Females now directly influence 58% of all purchase decisions including key financial decisions such as savings, pensions and investments. More Females are also directly influencing technology decisions such as PCs, Smart Devices, Broadband and Digital TV. Other male dominated purchase decisions such as cars are now more influenced by females than ever before.

Females in Ireland are heavily influenced by Social Media with 77% saying that online comments have directly impacted on their purchase decision; both having a positive impact reinforcing their decision or having a negative impact, making them change their minds.

 Impact of Social Media on Females in Ireland – Key findings
·         82% of females say positive recommendation will reinforce purchase decision
·         72% of females  say that negative comments or commentary online has made them change their minds on purchase decisions
·         83% of females say they are more likely to purchase a product or service if they can find additional recommendations about them online
·         86% of Females go online to do additional research after getting a word of mouth recommendation about a product or service (they may want to purchase), before they decide to purchase it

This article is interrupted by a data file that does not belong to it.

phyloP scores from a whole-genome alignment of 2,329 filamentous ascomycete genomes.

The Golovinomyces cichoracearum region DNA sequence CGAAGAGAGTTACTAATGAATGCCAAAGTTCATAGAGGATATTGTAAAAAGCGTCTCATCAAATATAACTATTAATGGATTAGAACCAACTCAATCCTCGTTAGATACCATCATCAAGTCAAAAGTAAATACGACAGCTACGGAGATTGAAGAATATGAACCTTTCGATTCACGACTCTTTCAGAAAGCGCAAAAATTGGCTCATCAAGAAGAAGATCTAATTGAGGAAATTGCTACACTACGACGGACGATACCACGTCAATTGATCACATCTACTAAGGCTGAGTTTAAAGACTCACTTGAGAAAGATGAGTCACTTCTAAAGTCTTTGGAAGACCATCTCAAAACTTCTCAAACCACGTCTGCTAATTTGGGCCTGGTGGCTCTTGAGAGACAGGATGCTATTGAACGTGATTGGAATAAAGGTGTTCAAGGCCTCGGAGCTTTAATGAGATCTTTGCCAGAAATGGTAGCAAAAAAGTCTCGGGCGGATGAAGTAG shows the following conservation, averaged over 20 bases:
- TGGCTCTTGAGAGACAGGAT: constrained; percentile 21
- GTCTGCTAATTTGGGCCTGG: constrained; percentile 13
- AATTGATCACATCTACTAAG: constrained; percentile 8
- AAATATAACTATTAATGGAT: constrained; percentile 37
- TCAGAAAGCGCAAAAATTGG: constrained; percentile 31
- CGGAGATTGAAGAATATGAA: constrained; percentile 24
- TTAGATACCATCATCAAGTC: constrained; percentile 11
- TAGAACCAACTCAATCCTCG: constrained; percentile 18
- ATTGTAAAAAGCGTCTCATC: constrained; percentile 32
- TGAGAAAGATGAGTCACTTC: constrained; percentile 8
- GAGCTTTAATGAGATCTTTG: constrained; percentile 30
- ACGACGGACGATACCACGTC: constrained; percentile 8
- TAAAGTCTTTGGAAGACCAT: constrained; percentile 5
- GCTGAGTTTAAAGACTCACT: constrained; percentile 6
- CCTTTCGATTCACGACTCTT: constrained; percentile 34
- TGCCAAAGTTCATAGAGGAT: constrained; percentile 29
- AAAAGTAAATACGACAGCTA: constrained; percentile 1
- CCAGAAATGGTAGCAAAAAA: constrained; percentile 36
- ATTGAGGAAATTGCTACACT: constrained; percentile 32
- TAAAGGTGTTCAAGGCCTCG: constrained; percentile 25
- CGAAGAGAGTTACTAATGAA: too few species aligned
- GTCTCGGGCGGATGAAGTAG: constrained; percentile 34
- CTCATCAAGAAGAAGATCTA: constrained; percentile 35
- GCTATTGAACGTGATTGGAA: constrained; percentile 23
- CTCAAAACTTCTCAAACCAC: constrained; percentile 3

·         48% of females are now using their Smart Phones while out shopping. Activities include price checking, looking for promotional coupons and product review sites.  Only 6% of females in Ireland scan QR codes,

This research from iReach highlights that Brand owners and advertisers need to re-consider their target audience and reflect on the changing role of females today and their influence on the majority of purchase decisions across financial services, technology, car as well as FMCG.

Reality Check – Only 10% Dual Screening in Ireland

Reality Check – Only 10% Dual Screening in Ireland

Recent quarterly tracker research from iReach show that 55% of adults in Ireland own a SmartPhone with 33% owning a Tablet device. SmartPhone ownership is highest amongst the younder demographics while Tablet ownership peaks amongst those 35 to 54 year olds. Click link for more.....

Thursday, 11 April 2013

Thursday, 7 March 2013

O2 Value down over €500m – Planning for Asset Sales?